I represent one of the largest concentrations of dairy farmers in Britain and I recollect with some sorrow the introduction of milk quotas. In most cases the quotas have settled down remarkably well, but the way in which they were introduced made it difficult to get a system that was fair, fully understood and capable of working in an equitable way. I am sorry to say that I see the same pattern in the introduction of this levy.

Surely the Ministers who run the Common Market must want to run it and to affect the businesses in their countries better than this. What is the purpose of this levy? We were told originally by the Commission and the Government that it would be a way to tax surplus cereal production and to reduce prices for the benefit of cereal consumers. A levy of £3.30 per tonne will not do that. Tax will be raised by the processor and in the end it will probably be paid by the consumer. I shall come back to that in a moment. I do not think that there will be a reduction of cereal prices that will benefit cereal consumers.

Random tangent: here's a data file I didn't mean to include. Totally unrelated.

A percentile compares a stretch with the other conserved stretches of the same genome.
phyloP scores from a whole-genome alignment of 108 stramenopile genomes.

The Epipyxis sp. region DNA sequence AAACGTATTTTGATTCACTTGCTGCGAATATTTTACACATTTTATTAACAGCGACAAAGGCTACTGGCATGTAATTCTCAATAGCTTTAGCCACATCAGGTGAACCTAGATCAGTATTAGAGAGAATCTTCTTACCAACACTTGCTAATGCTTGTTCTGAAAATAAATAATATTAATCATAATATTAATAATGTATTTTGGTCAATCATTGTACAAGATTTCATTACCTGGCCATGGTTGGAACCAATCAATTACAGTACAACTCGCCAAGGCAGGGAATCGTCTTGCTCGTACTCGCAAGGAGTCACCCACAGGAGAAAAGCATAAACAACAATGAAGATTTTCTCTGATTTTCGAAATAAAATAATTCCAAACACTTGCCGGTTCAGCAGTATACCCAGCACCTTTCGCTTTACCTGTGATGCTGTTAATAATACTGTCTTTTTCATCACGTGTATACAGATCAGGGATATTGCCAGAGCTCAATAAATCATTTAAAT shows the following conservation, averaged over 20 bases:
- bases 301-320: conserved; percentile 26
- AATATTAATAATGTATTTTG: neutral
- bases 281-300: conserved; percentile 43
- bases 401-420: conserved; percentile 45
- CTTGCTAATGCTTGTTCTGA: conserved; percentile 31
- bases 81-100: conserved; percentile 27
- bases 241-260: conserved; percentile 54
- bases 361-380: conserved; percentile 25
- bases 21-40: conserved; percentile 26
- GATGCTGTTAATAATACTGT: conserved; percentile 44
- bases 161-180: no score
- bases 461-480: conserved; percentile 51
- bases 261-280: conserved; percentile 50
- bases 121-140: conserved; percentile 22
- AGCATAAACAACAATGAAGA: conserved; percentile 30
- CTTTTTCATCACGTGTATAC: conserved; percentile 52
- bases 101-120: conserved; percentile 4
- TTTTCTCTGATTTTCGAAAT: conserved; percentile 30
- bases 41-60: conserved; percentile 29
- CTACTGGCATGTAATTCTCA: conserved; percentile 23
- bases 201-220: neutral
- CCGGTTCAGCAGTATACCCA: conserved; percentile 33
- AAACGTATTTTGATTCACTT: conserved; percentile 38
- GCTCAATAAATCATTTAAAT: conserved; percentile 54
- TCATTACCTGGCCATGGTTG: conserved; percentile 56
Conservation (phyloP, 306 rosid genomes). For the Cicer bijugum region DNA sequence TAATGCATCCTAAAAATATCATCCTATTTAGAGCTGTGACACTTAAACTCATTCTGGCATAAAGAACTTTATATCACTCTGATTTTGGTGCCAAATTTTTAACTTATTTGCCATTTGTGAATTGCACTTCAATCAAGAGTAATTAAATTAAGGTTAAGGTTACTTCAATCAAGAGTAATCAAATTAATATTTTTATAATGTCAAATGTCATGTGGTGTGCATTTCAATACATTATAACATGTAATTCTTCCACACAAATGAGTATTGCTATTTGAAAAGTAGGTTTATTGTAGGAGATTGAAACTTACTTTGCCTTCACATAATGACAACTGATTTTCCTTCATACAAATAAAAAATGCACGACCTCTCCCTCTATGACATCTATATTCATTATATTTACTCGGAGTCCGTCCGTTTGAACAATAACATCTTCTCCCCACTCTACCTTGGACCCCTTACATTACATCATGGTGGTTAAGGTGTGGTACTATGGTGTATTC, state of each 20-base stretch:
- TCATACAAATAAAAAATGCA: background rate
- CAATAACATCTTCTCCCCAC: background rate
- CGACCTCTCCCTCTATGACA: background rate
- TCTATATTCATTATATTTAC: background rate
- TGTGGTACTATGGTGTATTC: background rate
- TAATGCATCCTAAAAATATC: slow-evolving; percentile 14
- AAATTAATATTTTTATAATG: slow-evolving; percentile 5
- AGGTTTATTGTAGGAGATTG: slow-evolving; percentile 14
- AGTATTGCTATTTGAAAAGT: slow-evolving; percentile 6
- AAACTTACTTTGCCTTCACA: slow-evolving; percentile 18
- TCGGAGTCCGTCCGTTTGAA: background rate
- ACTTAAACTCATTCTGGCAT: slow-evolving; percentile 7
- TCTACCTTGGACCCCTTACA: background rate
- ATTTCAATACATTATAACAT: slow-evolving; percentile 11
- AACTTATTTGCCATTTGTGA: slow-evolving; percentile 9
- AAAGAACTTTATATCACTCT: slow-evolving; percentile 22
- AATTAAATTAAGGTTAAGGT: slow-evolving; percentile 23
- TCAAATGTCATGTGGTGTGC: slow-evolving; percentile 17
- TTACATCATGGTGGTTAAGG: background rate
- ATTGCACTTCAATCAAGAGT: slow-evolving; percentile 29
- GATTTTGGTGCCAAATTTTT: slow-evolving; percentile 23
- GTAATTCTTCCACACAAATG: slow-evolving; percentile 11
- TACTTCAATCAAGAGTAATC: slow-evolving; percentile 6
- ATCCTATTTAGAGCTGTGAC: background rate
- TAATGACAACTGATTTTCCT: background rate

If it will not achieve that, perhaps it is designed to reduce cereal production. As I have said, that is a proper objective but I do not think that it will happen as a result of this levy. It may even encourage an increase in cereal production. It will be a petty annoyance and be too small to have any great effect upon production. If that was the aim, it would have to be achieved through the price reduction mechanism and by a really savage act. Cereal growers would have to be influenced when they made their plans before planting their corn, that is to say in the long-term rather than at the last minute. The levy would provide some revenue for the Commission but I am not persuaded that for that reason alone it is a good idea.

Let us look at the effect upon farming. We are told that this levy should cut prices for farmers who produce grain but it will not necessarily do that. More likely, it will be passed on as a price increase to the consumer, especially the livestock farmer, who will have to bear the brunt of this tax. I looked at the price of grain the other day and noted that it had already increased, taking into account the tax that has now been introduced.

The levy will have a detrimental effect upon the small and medium-sized family farm producing pigs and poultry. Such farms will be hit quite hard and, if they can, they will turn to cereal substitutes. The burden of cereal surpluses will again be shifted, but will not be dealt with on an EEC basis. Either way, I do not envisage any cut in production arising from the levy. It discriminates against those who are able to process cereals and those who buy in feed for livestock. Farmers who have to do that will suffer serious discrimination.